I specifically called for this in my last missive. The current model leaves the best firms that avoid the riskiest investments horribly exposed to costs of compensating those that take a more cavalier approach and consistently bring the sector into disrepute.
It’s not worth getting too excited just yet, of course. The last review which concluded in 2013 saw the funding model retained in essence and the maximum amount that could be levied on investment intermediaries actually increased by 50 per cent to £150m.
That it is on the table, though, in a paper which explicitly acknowledged the deleterious consequences of excessive levies, is reason for optimism.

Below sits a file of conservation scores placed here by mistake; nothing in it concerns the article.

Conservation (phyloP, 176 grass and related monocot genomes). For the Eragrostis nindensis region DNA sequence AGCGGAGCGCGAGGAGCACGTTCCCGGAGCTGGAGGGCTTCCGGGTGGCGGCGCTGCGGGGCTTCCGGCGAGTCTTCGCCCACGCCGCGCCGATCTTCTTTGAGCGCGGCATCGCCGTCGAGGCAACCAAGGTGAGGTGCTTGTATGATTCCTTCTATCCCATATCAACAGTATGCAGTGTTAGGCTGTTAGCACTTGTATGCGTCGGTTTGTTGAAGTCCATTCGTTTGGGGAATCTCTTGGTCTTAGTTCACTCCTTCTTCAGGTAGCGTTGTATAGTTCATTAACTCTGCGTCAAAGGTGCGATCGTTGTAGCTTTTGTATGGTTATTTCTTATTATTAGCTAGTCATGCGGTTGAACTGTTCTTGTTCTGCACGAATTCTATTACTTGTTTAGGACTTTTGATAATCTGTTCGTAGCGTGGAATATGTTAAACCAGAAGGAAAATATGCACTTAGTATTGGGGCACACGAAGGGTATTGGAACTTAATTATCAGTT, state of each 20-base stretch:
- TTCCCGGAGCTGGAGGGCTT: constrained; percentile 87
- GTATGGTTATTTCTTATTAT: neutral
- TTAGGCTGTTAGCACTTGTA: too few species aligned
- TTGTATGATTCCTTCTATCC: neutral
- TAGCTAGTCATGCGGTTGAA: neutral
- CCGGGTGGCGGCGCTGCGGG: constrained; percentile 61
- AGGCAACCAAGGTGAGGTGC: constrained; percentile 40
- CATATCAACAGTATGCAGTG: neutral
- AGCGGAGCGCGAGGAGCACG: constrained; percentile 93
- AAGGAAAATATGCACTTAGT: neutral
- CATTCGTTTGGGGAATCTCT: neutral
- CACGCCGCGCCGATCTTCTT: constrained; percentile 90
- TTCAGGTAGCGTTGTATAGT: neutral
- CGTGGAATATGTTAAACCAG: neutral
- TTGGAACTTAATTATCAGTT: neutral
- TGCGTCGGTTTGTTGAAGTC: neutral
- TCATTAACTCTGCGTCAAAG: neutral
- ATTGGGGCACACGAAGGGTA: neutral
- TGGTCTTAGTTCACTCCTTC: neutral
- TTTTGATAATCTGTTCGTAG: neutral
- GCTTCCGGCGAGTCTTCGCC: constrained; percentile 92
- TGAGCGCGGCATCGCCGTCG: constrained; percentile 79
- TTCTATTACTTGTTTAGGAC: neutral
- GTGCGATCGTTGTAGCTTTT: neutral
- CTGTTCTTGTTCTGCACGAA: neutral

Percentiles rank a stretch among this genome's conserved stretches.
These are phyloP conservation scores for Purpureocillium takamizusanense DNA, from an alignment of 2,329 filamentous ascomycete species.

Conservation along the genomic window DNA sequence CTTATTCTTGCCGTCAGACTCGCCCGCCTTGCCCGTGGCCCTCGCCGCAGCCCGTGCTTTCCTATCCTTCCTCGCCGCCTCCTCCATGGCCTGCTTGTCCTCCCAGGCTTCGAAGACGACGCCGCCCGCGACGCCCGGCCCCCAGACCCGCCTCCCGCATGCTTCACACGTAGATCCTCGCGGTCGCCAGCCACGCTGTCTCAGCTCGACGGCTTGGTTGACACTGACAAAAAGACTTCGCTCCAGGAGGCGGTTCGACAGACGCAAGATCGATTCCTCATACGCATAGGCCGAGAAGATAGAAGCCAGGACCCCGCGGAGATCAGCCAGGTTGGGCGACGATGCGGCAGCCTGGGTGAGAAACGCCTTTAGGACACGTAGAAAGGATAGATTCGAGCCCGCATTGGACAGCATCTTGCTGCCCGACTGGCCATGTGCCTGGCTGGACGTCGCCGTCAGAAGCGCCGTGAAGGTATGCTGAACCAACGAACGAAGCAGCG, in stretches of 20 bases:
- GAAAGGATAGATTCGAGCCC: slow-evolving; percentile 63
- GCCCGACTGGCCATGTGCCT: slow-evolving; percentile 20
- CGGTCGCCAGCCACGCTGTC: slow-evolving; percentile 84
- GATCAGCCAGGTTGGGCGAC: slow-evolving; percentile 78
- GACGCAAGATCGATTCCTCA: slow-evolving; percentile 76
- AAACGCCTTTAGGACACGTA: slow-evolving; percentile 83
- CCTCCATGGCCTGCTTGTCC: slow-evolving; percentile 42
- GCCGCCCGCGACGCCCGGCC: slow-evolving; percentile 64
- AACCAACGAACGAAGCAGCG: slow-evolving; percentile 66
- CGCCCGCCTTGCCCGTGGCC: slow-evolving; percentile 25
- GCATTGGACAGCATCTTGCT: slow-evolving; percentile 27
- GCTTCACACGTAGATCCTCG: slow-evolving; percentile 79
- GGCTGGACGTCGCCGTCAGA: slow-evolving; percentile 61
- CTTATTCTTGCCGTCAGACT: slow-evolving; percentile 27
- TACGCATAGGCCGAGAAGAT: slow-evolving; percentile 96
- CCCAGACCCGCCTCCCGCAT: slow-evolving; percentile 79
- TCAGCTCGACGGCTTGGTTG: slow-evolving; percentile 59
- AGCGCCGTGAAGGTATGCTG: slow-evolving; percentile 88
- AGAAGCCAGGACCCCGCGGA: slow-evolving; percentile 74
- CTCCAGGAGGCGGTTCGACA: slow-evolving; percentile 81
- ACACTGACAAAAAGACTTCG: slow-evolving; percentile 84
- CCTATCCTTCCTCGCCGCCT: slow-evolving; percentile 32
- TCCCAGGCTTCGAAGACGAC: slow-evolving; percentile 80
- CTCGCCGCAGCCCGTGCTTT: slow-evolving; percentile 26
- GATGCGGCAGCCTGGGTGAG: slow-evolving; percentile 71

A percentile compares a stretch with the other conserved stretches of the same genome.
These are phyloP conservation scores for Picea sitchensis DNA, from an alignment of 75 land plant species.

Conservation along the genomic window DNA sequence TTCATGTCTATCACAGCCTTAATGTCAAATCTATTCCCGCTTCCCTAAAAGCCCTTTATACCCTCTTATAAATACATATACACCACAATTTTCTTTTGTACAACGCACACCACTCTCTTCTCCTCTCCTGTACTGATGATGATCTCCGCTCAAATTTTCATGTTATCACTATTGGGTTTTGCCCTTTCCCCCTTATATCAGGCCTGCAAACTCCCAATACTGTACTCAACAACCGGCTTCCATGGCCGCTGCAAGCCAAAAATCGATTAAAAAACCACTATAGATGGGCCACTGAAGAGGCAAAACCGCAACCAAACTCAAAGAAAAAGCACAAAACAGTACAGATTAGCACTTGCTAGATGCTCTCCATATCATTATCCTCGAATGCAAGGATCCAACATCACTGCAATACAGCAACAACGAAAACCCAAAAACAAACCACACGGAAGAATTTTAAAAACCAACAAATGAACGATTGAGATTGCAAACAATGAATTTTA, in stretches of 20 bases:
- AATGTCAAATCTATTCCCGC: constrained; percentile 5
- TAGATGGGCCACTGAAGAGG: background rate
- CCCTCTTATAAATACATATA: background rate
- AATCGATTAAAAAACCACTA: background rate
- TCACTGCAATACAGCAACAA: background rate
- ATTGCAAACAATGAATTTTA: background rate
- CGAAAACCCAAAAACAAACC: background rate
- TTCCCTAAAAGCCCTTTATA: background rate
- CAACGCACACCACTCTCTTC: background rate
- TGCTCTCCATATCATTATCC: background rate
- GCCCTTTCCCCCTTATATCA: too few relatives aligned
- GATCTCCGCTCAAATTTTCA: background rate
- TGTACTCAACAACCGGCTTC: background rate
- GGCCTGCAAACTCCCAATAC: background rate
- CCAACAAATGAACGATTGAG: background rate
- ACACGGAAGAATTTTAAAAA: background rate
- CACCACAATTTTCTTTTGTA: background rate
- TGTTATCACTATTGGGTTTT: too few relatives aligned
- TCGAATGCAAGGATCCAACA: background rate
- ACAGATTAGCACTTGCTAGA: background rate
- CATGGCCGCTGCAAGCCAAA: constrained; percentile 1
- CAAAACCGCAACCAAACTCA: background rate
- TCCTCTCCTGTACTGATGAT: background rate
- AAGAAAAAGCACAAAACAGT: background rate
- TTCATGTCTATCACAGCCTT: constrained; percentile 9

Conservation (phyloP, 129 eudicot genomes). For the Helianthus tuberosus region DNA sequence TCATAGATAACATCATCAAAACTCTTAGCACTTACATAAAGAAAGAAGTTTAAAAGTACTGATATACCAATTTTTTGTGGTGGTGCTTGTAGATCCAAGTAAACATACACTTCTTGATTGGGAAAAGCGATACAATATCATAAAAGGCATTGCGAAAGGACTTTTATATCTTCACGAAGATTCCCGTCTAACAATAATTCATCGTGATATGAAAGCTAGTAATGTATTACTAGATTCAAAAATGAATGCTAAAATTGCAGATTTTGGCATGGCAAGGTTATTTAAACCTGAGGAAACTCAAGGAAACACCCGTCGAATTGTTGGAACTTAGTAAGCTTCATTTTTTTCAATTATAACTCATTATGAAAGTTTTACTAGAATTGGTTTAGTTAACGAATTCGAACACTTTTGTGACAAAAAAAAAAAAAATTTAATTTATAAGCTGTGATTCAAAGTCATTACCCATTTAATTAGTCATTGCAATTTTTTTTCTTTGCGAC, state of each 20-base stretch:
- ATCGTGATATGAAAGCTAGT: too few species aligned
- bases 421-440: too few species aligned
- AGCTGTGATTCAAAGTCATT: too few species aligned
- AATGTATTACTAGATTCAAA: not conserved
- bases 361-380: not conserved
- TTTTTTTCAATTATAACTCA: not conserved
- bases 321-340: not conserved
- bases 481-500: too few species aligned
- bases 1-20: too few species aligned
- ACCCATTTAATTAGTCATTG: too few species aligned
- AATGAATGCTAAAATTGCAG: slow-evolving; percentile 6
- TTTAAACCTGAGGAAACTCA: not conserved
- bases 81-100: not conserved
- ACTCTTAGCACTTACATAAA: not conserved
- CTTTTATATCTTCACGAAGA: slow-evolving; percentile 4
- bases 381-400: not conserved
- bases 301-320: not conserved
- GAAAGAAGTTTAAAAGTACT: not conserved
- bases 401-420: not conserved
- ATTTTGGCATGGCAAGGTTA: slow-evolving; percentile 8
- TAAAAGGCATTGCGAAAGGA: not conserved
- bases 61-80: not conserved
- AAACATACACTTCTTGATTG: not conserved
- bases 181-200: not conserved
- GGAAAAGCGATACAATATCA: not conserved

The FCA also noted the hardening of professional indemnity insurance market. Again I should temper this comment by saying it concluded no action could yet be taken, but it has ostensibly heard your complaints and is publicly acknowledging concerns.
Elsewhere it mentioned the long-stop review and re-affirmed its commitment to examining the case for a time-bar on advice claims to Fos, to happen by the end of this year.
All in all, advisers should be pretty happy with this outcome. Not least because it’s the right model for capital adequacy according to early responses we’ve garnered, but because there is hard proof that your cries for clemency are at last being heeded.
Now if the FCA could make some symbolic gesture on its own fees, we’ll really be getting somewhere.